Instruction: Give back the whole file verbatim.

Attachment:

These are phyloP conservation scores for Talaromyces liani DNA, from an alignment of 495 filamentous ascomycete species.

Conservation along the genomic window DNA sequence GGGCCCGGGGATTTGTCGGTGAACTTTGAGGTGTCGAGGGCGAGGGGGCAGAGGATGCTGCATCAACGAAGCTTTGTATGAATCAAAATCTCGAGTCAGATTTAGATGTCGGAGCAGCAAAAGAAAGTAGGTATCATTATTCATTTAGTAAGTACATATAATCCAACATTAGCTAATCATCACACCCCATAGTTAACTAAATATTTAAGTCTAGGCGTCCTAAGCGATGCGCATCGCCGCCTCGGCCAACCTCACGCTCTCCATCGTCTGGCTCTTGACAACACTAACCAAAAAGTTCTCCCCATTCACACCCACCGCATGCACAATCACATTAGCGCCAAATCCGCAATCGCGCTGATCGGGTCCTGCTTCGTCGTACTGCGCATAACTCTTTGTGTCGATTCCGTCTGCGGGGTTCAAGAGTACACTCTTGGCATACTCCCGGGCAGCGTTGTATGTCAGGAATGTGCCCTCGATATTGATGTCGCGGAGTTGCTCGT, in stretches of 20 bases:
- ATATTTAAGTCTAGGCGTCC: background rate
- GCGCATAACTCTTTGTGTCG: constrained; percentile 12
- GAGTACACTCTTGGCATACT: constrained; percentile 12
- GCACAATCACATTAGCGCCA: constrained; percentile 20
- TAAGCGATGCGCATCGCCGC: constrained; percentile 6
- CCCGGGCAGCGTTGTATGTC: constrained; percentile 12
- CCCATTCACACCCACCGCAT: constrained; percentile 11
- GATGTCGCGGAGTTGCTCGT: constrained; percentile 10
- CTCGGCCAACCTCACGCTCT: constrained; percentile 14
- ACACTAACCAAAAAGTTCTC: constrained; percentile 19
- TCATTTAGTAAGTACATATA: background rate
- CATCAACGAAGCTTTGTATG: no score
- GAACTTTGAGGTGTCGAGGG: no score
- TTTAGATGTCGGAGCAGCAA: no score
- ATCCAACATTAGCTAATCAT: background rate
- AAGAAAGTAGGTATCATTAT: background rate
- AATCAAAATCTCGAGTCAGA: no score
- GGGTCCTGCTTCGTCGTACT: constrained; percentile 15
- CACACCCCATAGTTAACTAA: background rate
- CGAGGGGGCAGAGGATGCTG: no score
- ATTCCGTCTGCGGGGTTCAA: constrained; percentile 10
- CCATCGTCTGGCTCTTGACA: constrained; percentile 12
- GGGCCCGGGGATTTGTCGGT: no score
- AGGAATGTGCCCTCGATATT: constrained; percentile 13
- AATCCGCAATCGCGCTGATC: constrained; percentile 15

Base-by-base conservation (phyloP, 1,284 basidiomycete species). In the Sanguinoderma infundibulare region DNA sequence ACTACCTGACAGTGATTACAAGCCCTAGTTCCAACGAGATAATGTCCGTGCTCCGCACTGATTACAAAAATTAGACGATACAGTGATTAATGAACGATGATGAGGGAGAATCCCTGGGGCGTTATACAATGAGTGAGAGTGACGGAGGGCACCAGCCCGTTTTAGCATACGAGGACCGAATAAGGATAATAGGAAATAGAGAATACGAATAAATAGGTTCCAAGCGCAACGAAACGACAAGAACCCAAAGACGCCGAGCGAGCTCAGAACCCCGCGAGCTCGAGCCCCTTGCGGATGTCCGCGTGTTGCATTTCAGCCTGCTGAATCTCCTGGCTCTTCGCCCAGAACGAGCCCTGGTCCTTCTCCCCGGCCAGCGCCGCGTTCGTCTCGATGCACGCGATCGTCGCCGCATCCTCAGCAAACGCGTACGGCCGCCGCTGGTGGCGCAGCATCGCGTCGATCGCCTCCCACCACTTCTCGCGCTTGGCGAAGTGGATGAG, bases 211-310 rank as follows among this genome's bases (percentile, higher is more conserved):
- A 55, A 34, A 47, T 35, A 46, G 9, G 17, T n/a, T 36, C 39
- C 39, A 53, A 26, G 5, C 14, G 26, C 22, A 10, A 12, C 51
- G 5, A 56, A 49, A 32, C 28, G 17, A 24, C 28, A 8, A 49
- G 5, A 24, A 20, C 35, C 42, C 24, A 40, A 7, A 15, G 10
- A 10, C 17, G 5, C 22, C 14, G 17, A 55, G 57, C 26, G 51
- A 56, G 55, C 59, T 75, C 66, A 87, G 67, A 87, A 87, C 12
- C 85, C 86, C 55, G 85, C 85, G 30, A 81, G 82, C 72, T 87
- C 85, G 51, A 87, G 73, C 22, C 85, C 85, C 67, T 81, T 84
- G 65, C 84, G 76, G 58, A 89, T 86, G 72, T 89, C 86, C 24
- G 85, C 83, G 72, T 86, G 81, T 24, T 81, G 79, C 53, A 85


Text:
These are phyloP conservation scores for Talaromyces liani DNA, from an alignment of 495 filamentous ascomycete species.

Conservation along the genomic window DNA sequence GGGCCCGGGGATTTGTCGGTGAACTTTGAGGTGTCGAGGGCGAGGGGGCAGAGGATGCTGCATCAACGAAGCTTTGTATGAATCAAAATCTCGAGTCAGATTTAGATGTCGGAGCAGCAAAAGAAAGTAGGTATCATTATTCATTTAGTAAGTACATATAATCCAACATTAGCTAATCATCACACCCCATAGTTAACTAAATATTTAAGTCTAGGCGTCCTAAGCGATGCGCATCGCCGCCTCGGCCAACCTCACGCTCTCCATCGTCTGGCTCTTGACAACACTAACCAAAAAGTTCTCCCCATTCACACCCACCGCATGCACAATCACATTAGCGCCAAATCCGCAATCGCGCTGATCGGGTCCTGCTTCGTCGTACTGCGCATAACTCTTTGTGTCGATTCCGTCTGCGGGGTTCAAGAGTACACTCTTGGCATACTCCCGGGCAGCGTTGTATGTCAGGAATGTGCCCTCGATATTGATGTCGCGGAGTTGCTCGT, in stretches of 20 bases:
- ATATTTAAGTCTAGGCGTCC: background rate
- GCGCATAACTCTTTGTGTCG: constrained; percentile 12
- GAGTACACTCTTGGCATACT: constrained; percentile 12
- GCACAATCACATTAGCGCCA: constrained; percentile 20
- TAAGCGATGCGCATCGCCGC: constrained; percentile 6
- CCCGGGCAGCGTTGTATGTC: constrained; percentile 12
- CCCATTCACACCCACCGCAT: constrained; percentile 11
- GATGTCGCGGAGTTGCTCGT: constrained; percentile 10
- CTCGGCCAACCTCACGCTCT: constrained; percentile 14
- ACACTAACCAAAAAGTTCTC: constrained; percentile 19
- TCATTTAGTAAGTACATATA: background rate
- CATCAACGAAGCTTTGTATG: no score
- GAACTTTGAGGTGTCGAGGG: no score
- TTTAGATGTCGGAGCAGCAA: no score
- ATCCAACATTAGCTAATCAT: background rate
- AAGAAAGTAGGTATCATTAT: background rate
- AATCAAAATCTCGAGTCAGA: no score
- GGGTCCTGCTTCGTCGTACT: constrained; percentile 15
- CACACCCCATAGTTAACTAA: background rate
- CGAGGGGGCAGAGGATGCTG: no score
- ATTCCGTCTGCGGGGTTCAA: constrained; percentile 10
- CCATCGTCTGGCTCTTGACA: constrained; percentile 12
- GGGCCCGGGGATTTGTCGGT: no score
- AGGAATGTGCCCTCGATATT: constrained; percentile 13
- AATCCGCAATCGCGCTGATC: constrained; percentile 15

Base-by-base conservation (phyloP, 1,284 basidiomycete species). In the Sanguinoderma infundibulare region DNA sequence ACTACCTGACAGTGATTACAAGCCCTAGTTCCAACGAGATAATGTCCGTGCTCCGCACTGATTACAAAAATTAGACGATACAGTGATTAATGAACGATGATGAGGGAGAATCCCTGGGGCGTTATACAATGAGTGAGAGTGACGGAGGGCACCAGCCCGTTTTAGCATACGAGGACCGAATAAGGATAATAGGAAATAGAGAATACGAATAAATAGGTTCCAAGCGCAACGAAACGACAAGAACCCAAAGACGCCGAGCGAGCTCAGAACCCCGCGAGCTCGAGCCCCTTGCGGATGTCCGCGTGTTGCATTTCAGCCTGCTGAATCTCCTGGCTCTTCGCCCAGAACGAGCCCTGGTCCTTCTCCCCGGCCAGCGCCGCGTTCGTCTCGATGCACGCGATCGTCGCCGCATCCTCAGCAAACGCGTACGGCCGCCGCTGGTGGCGCAGCATCGCGTCGATCGCCTCCCACCACTTCTCGCGCTTGGCGAAGTGGATGAG, bases 211-310 rank as follows among this genome's bases (percentile, higher is more conserved):
- A 55, A 34, A 47, T 35, A 46, G 9, G 17, T n/a, T 36, C 39
- C 39, A 53, A 26, G 5, C 14, G 26, C 22, A 10, A 12, C 51
- G 5, A 56, A 49, A 32, C 28, G 17, A 24, C 28, A 8, A 49
- G 5, A 24, A 20, C 35, C 42, C 24, A 40, A 7, A 15, G 10
- A 10, C 17, G 5, C 22, C 14, G 17, A 55, G 57, C 26, G 51
- A 56, G 55, C 59, T 75, C 66, A 87, G 67, A 87, A 87, C 12
- C 85, C 86, C 55, G 85, C 85, G 30, A 81, G 82, C 72, T 87
- C 85, G 51, A 87, G 73, C 22, C 85, C 85, C 67, T 81, T 84
- G 65, C 84, G 76, G 58, A 89, T 86, G 72, T 89, C 86, C 24
- G 85, C 83, G 72, T 86, G 81, T 24, T 81, G 79, C 53, A 85